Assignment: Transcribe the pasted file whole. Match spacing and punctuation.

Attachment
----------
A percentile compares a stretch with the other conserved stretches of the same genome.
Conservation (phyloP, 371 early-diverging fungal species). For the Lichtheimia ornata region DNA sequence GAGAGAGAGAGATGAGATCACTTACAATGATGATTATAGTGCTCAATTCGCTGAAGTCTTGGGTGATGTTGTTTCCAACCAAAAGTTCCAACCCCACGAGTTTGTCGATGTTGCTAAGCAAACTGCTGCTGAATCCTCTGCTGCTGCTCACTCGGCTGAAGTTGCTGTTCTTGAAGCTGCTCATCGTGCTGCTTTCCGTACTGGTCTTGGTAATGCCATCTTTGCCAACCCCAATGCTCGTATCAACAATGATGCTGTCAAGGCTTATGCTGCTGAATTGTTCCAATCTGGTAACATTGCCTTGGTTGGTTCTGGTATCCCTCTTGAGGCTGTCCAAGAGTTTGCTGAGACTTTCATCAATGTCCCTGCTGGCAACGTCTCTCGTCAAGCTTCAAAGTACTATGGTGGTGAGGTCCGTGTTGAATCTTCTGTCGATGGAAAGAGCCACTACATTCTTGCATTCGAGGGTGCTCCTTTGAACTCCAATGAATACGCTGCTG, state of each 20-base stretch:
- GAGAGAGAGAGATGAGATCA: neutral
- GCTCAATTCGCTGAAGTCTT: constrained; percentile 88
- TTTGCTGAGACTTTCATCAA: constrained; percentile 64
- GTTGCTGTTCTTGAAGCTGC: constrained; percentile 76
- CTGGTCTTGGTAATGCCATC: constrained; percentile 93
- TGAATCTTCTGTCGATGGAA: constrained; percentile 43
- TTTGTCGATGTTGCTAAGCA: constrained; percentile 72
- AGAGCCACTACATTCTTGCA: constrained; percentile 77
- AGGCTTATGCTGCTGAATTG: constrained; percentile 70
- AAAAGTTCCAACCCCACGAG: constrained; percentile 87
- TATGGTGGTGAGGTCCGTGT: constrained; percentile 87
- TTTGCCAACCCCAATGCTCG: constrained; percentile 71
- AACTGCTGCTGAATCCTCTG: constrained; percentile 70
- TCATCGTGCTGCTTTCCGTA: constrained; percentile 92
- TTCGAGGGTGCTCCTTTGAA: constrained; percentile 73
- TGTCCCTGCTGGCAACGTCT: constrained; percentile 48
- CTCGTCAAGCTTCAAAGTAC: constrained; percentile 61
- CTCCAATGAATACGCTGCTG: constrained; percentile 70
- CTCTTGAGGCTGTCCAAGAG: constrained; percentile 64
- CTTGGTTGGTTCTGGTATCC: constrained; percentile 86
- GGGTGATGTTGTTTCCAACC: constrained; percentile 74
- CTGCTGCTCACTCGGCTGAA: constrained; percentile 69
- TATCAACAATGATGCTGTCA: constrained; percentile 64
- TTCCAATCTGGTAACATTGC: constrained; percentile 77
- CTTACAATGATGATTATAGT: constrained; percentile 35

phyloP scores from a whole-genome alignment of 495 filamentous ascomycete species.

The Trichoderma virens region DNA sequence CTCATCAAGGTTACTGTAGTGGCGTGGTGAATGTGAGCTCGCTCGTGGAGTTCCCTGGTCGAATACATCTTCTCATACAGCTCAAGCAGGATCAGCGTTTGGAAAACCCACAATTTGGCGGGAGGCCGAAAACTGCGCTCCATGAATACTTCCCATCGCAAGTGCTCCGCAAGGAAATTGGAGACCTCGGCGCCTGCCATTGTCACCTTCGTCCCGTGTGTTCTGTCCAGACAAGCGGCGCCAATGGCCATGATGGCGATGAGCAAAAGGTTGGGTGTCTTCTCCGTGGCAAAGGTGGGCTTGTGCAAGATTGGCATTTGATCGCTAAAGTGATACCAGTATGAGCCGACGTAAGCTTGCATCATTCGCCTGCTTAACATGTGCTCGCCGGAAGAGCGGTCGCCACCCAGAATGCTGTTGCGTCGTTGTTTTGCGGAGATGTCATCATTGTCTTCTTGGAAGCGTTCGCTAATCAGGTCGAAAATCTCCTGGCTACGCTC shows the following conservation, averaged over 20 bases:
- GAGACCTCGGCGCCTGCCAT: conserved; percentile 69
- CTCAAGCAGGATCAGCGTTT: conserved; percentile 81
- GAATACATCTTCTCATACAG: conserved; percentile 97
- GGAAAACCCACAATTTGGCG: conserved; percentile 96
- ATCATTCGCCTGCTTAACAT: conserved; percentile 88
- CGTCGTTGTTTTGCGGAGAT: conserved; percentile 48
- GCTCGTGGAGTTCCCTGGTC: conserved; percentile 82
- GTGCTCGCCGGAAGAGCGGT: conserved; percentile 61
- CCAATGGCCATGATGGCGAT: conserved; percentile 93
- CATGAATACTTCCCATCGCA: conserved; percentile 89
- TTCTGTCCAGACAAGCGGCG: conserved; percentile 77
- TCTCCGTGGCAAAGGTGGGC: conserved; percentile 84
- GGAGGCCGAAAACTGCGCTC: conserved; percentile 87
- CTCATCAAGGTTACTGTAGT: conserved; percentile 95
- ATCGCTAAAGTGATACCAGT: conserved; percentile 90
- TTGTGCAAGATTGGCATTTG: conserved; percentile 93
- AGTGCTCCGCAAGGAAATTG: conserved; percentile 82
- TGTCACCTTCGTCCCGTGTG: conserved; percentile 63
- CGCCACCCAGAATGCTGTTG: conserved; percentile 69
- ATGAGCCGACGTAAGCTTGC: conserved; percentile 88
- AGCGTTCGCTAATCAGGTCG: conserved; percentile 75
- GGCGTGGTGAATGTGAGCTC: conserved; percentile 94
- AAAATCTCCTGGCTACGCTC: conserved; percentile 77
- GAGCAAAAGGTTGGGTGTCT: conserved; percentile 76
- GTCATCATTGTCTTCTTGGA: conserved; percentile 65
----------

A percentile compares a stretch with the other conserved stretches of the same genome.
Conservation (phyloP, 371 early-diverging fungal species). For the Lichtheimia ornata region DNA sequence GAGAGAGAGAGATGAGATCACTTACAATGATGATTATAGTGCTCAATTCGCTGAAGTCTTGGGTGATGTTGTTTCCAACCAAAAGTTCCAACCCCACGAGTTTGTCGATGTTGCTAAGCAAACTGCTGCTGAATCCTCTGCTGCTGCTCACTCGGCTGAAGTTGCTGTTCTTGAAGCTGCTCATCGTGCTGCTTTCCGTACTGGTCTTGGTAATGCCATCTTTGCCAACCCCAATGCTCGTATCAACAATGATGCTGTCAAGGCTTATGCTGCTGAATTGTTCCAATCTGGTAACATTGCCTTGGTTGGTTCTGGTATCCCTCTTGAGGCTGTCCAAGAGTTTGCTGAGACTTTCATCAATGTCCCTGCTGGCAACGTCTCTCGTCAAGCTTCAAAGTACTATGGTGGTGAGGTCCGTGTTGAATCTTCTGTCGATGGAAAGAGCCACTACATTCTTGCATTCGAGGGTGCTCCTTTGAACTCCAATGAATACGCTGCTG, state of each 20-base stretch:
- GAGAGAGAGAGATGAGATCA: neutral
- GCTCAATTCGCTGAAGTCTT: constrained; percentile 88
- TTTGCTGAGACTTTCATCAA: constrained; percentile 64
- GTTGCTGTTCTTGAAGCTGC: constrained; percentile 76
- CTGGTCTTGGTAATGCCATC: constrained; percentile 93
- TGAATCTTCTGTCGATGGAA: constrained; percentile 43
- TTTGTCGATGTTGCTAAGCA: constrained; percentile 72
- AGAGCCACTACATTCTTGCA: constrained; percentile 77
- AGGCTTATGCTGCTGAATTG: constrained; percentile 70
- AAAAGTTCCAACCCCACGAG: constrained; percentile 87
- TATGGTGGTGAGGTCCGTGT: constrained; percentile 87
- TTTGCCAACCCCAATGCTCG: constrained; percentile 71
- AACTGCTGCTGAATCCTCTG: constrained; percentile 70
- TCATCGTGCTGCTTTCCGTA: constrained; percentile 92
- TTCGAGGGTGCTCCTTTGAA: constrained; percentile 73
- TGTCCCTGCTGGCAACGTCT: constrained; percentile 48
- CTCGTCAAGCTTCAAAGTAC: constrained; percentile 61
- CTCCAATGAATACGCTGCTG: constrained; percentile 70
- CTCTTGAGGCTGTCCAAGAG: constrained; percentile 64
- CTTGGTTGGTTCTGGTATCC: constrained; percentile 86
- GGGTGATGTTGTTTCCAACC: constrained; percentile 74
- CTGCTGCTCACTCGGCTGAA: constrained; percentile 69
- TATCAACAATGATGCTGTCA: constrained; percentile 64
- TTCCAATCTGGTAACATTGC: constrained; percentile 77
- CTTACAATGATGATTATAGT: constrained; percentile 35

phyloP scores from a whole-genome alignment of 495 filamentous ascomycete species.

The Trichoderma virens region DNA sequence CTCATCAAGGTTACTGTAGTGGCGTGGTGAATGTGAGCTCGCTCGTGGAGTTCCCTGGTCGAATACATCTTCTCATACAGCTCAAGCAGGATCAGCGTTTGGAAAACCCACAATTTGGCGGGAGGCCGAAAACTGCGCTCCATGAATACTTCCCATCGCAAGTGCTCCGCAAGGAAATTGGAGACCTCGGCGCCTGCCATTGTCACCTTCGTCCCGTGTGTTCTGTCCAGACAAGCGGCGCCAATGGCCATGATGGCGATGAGCAAAAGGTTGGGTGTCTTCTCCGTGGCAAAGGTGGGCTTGTGCAAGATTGGCATTTGATCGCTAAAGTGATACCAGTATGAGCCGACGTAAGCTTGCATCATTCGCCTGCTTAACATGTGCTCGCCGGAAGAGCGGTCGCCACCCAGAATGCTGTTGCGTCGTTGTTTTGCGGAGATGTCATCATTGTCTTCTTGGAAGCGTTCGCTAATCAGGTCGAAAATCTCCTGGCTACGCTC shows the following conservation, averaged over 20 bases:
- GAGACCTCGGCGCCTGCCAT: conserved; percentile 69
- CTCAAGCAGGATCAGCGTTT: conserved; percentile 81
- GAATACATCTTCTCATACAG: conserved; percentile 97
- GGAAAACCCACAATTTGGCG: conserved; percentile 96
- ATCATTCGCCTGCTTAACAT: conserved; percentile 88
- CGTCGTTGTTTTGCGGAGAT: conserved; percentile 48
- GCTCGTGGAGTTCCCTGGTC: conserved; percentile 82
- GTGCTCGCCGGAAGAGCGGT: conserved; percentile 61
- CCAATGGCCATGATGGCGAT: conserved; percentile 93
- CATGAATACTTCCCATCGCA: conserved; percentile 89
- TTCTGTCCAGACAAGCGGCG: conserved; percentile 77
- TCTCCGTGGCAAAGGTGGGC: conserved; percentile 84
- GGAGGCCGAAAACTGCGCTC: conserved; percentile 87
- CTCATCAAGGTTACTGTAGT: conserved; percentile 95
- ATCGCTAAAGTGATACCAGT: conserved; percentile 90
- TTGTGCAAGATTGGCATTTG: conserved; percentile 93
- AGTGCTCCGCAAGGAAATTG: conserved; percentile 82
- TGTCACCTTCGTCCCGTGTG: conserved; percentile 63
- CGCCACCCAGAATGCTGTTG: conserved; percentile 69
- ATGAGCCGACGTAAGCTTGC: conserved; percentile 88
- AGCGTTCGCTAATCAGGTCG: conserved; percentile 75
- GGCGTGGTGAATGTGAGCTC: conserved; percentile 94
- AAAATCTCCTGGCTACGCTC: conserved; percentile 77
- GAGCAAAAGGTTGGGTGTCT: conserved; percentile 76
- GTCATCATTGTCTTCTTGGA: conserved; percentile 65